Resources for Authors

Journal Abbreviations / Instructions to Authors

Author Evaluation, Impact Factors, & Publishing Tools

Peer Review Resources

Author Identifiers and Publication Lists

Kudos: Support for Increasing the Reach and Impact of Your Publications

Journal Abbreviations/Instructions to Authors

  • All That JAS - A registry of web resources that list or provide access to the full title of journal or conference proceedings abbreviations.
  • Biological Journal Abbreviations - Abbreviations, full titles, and links to Web pages for a variety of biological and medical journals, maintained and edited by Geoffrey Patton, PhD.
  • CAS Source Index (CASSI) Search Tool - A free online resource intended for researchers to quickly identify or confirm journal titles and abbreviations for publications indexed by CAS since 1907, including serial and non-serial scientific and technical publications.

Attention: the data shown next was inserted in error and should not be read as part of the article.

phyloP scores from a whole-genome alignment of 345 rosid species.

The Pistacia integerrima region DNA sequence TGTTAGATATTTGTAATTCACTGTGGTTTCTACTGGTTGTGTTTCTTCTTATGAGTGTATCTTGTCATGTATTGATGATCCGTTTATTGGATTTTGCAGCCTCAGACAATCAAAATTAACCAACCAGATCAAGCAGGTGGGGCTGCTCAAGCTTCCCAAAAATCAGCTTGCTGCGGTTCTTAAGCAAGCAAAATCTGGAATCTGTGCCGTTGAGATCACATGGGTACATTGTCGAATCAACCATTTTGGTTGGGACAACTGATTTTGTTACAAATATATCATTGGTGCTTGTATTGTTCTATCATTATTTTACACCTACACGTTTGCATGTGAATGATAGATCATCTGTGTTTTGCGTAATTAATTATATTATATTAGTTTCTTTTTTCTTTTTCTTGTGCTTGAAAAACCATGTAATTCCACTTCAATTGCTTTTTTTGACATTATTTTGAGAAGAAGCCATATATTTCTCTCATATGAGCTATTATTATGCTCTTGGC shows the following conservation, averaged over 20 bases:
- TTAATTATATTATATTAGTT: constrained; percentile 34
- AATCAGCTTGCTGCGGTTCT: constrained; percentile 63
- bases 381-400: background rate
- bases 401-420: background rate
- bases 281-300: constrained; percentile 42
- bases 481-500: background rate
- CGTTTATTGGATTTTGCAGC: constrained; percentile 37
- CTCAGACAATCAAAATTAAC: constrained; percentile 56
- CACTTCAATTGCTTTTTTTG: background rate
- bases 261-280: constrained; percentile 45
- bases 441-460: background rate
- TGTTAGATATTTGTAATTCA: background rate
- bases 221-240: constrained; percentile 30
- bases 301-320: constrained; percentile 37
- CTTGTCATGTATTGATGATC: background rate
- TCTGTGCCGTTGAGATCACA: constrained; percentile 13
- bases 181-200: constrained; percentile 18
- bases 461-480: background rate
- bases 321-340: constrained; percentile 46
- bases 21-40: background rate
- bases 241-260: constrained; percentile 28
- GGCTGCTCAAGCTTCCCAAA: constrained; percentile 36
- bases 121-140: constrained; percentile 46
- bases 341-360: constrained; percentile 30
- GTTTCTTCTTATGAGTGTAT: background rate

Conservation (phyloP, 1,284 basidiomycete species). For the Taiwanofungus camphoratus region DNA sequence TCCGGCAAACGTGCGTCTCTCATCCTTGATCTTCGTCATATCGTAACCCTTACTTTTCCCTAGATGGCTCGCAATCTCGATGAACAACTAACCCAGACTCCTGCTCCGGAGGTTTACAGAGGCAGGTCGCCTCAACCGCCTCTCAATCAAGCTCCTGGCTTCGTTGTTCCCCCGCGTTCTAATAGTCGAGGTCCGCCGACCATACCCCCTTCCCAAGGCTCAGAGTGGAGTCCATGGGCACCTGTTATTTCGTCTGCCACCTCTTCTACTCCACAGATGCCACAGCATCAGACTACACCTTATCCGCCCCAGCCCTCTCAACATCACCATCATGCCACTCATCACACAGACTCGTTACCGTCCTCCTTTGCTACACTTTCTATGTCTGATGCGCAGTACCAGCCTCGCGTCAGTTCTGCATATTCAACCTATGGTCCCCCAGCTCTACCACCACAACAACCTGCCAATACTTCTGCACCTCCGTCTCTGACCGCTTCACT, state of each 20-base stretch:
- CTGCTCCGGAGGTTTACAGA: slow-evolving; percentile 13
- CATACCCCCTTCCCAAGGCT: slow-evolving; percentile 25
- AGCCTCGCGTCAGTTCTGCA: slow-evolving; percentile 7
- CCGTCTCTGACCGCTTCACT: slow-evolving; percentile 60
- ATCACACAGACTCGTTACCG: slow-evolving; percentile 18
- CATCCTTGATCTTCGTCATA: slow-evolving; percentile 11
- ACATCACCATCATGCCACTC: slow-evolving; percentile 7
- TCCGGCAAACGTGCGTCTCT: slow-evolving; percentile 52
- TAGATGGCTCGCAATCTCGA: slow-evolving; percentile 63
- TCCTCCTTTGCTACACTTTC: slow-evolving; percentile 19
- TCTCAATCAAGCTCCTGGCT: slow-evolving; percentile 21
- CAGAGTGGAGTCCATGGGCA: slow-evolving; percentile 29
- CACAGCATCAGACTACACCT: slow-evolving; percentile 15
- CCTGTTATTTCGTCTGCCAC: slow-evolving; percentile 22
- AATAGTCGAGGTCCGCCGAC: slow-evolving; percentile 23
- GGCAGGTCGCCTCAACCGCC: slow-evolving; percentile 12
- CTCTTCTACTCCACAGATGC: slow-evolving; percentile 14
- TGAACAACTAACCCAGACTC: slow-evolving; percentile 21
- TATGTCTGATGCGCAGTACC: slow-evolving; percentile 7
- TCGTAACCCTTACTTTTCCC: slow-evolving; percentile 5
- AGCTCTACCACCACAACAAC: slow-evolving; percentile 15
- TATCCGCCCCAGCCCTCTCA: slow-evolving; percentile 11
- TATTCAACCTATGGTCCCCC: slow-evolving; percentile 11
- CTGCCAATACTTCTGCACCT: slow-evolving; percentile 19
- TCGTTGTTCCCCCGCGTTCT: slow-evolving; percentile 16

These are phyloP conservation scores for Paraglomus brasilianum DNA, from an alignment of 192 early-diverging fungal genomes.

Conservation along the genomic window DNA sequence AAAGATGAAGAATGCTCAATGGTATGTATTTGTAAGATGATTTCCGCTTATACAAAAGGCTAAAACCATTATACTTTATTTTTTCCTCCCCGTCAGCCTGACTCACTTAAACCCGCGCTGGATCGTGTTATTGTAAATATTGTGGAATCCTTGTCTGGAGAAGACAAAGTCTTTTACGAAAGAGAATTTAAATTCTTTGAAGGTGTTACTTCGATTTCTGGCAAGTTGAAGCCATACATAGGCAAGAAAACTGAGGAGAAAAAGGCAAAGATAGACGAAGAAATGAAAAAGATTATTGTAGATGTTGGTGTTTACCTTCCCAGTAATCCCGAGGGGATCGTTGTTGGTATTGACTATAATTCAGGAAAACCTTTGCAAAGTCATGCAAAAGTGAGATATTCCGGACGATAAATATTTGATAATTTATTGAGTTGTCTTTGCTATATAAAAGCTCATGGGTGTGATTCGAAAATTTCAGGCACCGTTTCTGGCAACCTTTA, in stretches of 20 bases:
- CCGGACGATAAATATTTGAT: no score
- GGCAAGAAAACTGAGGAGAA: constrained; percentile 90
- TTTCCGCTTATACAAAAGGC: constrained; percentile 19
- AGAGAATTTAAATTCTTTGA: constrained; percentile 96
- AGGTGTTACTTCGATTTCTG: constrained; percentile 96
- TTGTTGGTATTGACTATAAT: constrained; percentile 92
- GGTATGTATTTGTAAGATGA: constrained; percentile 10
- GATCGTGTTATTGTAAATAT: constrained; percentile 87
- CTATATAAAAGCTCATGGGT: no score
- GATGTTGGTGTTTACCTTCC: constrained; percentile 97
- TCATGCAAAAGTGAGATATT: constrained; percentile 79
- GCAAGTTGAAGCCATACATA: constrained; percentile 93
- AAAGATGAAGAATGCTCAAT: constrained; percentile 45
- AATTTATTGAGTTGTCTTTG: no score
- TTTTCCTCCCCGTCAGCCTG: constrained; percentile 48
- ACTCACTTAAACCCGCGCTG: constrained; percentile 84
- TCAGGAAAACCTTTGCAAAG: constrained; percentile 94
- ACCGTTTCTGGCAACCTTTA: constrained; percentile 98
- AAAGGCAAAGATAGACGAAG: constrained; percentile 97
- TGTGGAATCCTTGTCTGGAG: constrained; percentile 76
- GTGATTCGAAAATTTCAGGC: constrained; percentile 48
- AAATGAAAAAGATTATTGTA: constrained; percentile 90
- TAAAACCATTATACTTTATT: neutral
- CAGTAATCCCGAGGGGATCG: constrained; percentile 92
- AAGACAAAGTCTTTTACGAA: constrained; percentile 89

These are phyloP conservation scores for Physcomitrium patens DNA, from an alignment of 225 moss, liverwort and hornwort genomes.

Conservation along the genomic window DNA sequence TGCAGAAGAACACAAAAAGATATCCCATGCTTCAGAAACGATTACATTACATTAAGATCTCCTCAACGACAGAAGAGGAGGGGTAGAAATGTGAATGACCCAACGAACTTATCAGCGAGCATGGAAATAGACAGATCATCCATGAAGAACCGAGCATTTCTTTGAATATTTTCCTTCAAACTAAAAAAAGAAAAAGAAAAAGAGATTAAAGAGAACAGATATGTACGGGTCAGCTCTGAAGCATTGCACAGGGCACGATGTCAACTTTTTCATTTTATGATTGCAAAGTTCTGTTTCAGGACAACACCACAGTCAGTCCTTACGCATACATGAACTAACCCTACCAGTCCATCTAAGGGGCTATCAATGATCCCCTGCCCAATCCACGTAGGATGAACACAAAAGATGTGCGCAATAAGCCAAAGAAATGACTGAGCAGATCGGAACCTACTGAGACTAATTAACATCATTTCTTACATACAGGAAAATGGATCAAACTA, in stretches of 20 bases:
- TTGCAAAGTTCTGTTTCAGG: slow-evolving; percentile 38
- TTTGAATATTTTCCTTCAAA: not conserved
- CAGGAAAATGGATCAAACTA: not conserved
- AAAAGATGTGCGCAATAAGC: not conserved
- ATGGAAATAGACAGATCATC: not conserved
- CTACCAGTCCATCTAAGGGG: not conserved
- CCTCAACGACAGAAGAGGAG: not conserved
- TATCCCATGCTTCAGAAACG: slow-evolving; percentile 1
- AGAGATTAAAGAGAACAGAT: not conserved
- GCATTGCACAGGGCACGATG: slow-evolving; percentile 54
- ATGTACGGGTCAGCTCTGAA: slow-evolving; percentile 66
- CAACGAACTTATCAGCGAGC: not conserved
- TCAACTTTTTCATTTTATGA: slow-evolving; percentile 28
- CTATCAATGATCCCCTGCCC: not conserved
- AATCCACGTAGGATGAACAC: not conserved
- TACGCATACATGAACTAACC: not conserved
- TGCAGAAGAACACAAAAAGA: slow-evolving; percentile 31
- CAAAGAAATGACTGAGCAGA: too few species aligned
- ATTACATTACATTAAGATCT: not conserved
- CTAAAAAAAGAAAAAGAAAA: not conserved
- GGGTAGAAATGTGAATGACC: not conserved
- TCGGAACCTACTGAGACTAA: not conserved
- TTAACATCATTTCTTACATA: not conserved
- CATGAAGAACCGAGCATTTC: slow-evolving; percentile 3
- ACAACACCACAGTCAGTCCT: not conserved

• Instructions to Authors - From the Mulford Health Science Library, University of Toledo, this site offers links to instructions to authors for over 6,000 titles in the health and life sciences. All links are to "primary sources" - that is, to publishers and organizations with editorial responsibilities for the titles.
  • NCBI Journals Database - Available from the PubMed interface, enter the full or partial journal name in the search box. Click the journal title to display additional information about the journal.
  • Uniform Requirements for Manuscripts Submitted to Biomedical Journals - International Committee of Medical Journal Editors (ICMJE) Resources for Authors including general guidelines on the format of manuscripts submitted to medical journals. (ICMJE revision December 2016)

 

Author Evaluation, Impact Factors, & Publishing Tools